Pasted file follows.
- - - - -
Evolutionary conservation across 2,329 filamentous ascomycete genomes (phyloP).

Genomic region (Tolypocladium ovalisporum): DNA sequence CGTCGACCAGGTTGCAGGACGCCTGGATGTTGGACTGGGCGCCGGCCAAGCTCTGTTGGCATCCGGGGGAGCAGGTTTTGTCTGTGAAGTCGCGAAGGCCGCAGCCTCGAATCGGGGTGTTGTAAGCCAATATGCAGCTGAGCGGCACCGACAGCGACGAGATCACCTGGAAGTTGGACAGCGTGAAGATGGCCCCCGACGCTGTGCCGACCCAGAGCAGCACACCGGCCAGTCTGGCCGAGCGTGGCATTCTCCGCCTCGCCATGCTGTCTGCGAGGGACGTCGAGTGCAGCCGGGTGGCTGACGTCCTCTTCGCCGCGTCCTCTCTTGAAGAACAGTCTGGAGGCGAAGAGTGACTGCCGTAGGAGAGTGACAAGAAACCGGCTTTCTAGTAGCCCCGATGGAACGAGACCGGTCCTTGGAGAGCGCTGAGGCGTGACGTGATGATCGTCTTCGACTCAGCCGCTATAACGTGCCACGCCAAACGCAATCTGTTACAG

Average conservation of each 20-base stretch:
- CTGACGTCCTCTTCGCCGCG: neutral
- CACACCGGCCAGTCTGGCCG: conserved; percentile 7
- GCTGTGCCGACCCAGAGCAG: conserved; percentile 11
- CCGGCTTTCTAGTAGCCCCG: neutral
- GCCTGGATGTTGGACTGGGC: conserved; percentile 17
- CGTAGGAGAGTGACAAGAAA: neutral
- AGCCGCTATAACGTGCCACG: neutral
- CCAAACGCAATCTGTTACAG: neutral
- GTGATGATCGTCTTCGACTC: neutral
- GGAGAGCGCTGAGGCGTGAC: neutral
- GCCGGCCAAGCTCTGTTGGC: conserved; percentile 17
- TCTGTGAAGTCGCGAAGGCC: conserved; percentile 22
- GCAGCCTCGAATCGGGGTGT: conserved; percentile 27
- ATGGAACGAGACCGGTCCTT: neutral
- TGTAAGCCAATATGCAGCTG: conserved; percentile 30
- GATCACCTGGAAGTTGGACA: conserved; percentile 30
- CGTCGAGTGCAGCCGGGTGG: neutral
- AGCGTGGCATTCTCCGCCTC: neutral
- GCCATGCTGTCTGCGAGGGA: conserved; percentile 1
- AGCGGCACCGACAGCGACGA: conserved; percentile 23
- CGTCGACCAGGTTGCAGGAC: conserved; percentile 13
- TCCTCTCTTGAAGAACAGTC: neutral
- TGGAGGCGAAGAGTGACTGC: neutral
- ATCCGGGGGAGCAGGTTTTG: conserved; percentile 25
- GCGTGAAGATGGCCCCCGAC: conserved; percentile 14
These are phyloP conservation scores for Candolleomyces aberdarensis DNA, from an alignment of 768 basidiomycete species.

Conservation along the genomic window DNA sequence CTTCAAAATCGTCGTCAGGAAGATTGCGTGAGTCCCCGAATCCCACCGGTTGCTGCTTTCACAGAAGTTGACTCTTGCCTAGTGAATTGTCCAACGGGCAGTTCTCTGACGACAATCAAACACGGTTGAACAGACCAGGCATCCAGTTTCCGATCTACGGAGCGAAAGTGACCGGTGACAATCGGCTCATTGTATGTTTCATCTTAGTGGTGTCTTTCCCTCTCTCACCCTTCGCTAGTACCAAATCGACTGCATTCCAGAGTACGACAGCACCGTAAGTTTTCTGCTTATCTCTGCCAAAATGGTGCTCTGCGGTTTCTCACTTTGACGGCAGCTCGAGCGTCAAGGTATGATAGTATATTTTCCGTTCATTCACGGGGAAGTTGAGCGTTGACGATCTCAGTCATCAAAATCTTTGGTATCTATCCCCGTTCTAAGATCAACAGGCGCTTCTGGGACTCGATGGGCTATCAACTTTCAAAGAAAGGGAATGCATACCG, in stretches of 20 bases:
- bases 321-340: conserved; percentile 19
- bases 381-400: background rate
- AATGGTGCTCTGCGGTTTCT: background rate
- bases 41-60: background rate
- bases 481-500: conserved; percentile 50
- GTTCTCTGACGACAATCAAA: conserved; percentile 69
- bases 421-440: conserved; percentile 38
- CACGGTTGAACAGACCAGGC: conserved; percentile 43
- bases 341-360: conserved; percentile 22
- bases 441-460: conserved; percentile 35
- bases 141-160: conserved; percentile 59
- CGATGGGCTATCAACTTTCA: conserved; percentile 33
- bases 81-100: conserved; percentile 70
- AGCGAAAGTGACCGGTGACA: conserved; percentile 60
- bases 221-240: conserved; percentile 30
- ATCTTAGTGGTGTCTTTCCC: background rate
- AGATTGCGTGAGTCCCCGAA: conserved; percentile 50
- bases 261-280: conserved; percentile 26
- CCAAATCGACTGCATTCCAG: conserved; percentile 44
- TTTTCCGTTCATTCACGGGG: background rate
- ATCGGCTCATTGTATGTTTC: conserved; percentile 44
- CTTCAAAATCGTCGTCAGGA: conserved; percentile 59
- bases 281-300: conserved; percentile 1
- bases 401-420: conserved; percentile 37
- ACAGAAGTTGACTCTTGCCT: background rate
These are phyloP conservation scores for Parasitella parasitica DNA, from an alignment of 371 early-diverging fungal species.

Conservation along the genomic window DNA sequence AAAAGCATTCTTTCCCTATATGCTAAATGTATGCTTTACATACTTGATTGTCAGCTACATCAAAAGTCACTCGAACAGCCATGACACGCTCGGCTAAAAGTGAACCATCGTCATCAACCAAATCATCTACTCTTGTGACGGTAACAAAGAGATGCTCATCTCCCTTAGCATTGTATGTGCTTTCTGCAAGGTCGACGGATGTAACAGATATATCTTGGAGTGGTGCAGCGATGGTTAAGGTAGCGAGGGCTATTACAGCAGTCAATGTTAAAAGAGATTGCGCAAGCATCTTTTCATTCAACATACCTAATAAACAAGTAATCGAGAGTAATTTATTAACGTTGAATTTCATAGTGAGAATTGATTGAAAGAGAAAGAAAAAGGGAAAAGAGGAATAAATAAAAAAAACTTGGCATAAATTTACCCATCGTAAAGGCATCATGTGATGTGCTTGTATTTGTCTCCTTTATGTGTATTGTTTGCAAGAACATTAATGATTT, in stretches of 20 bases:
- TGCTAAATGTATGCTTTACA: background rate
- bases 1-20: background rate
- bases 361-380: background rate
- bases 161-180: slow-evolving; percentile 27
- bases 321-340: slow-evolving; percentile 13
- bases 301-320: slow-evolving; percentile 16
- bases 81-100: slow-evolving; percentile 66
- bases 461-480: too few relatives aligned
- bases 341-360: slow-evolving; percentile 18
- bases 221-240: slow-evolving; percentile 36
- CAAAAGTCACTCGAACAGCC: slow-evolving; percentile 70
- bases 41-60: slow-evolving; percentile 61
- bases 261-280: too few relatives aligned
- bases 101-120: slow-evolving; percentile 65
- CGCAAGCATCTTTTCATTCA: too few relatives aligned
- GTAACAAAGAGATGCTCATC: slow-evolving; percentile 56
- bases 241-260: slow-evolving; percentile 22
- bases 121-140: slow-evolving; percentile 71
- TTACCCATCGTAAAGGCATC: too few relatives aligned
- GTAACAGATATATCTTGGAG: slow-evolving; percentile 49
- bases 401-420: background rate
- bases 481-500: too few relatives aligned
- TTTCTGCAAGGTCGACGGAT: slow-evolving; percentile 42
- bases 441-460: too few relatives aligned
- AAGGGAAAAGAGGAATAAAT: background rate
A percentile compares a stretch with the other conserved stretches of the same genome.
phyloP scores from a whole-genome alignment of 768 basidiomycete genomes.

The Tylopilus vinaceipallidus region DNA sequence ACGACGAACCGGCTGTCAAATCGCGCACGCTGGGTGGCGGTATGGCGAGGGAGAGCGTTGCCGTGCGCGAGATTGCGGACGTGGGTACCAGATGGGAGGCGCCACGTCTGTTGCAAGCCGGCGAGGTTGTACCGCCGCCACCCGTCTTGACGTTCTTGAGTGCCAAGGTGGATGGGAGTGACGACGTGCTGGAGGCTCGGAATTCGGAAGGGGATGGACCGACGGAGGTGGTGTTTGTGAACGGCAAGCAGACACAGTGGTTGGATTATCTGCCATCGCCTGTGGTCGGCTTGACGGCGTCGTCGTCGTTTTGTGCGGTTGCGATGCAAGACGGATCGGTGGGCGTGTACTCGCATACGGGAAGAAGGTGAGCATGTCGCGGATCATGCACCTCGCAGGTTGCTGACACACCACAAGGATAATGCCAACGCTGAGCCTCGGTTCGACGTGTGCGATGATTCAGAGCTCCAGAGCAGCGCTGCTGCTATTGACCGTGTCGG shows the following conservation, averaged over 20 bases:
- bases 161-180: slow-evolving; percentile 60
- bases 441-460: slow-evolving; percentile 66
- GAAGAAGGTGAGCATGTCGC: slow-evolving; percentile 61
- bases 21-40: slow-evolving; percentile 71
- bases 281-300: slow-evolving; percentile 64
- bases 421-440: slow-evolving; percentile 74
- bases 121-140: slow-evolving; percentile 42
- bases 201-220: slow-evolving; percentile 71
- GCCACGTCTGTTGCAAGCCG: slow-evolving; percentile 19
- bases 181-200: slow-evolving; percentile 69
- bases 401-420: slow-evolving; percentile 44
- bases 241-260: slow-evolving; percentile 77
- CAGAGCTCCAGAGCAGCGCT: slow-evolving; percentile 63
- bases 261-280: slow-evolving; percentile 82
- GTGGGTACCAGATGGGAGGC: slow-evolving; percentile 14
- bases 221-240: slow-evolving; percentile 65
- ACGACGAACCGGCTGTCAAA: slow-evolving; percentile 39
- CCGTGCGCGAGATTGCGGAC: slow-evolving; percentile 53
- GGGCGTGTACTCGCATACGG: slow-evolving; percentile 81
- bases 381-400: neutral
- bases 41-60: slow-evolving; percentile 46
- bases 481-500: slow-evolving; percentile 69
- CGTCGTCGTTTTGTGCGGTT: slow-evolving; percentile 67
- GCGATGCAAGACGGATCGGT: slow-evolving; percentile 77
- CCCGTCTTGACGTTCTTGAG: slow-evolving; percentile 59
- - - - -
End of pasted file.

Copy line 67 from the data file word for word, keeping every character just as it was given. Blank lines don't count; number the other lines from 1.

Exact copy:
- bases 221-240: slow-evolving; percentile 36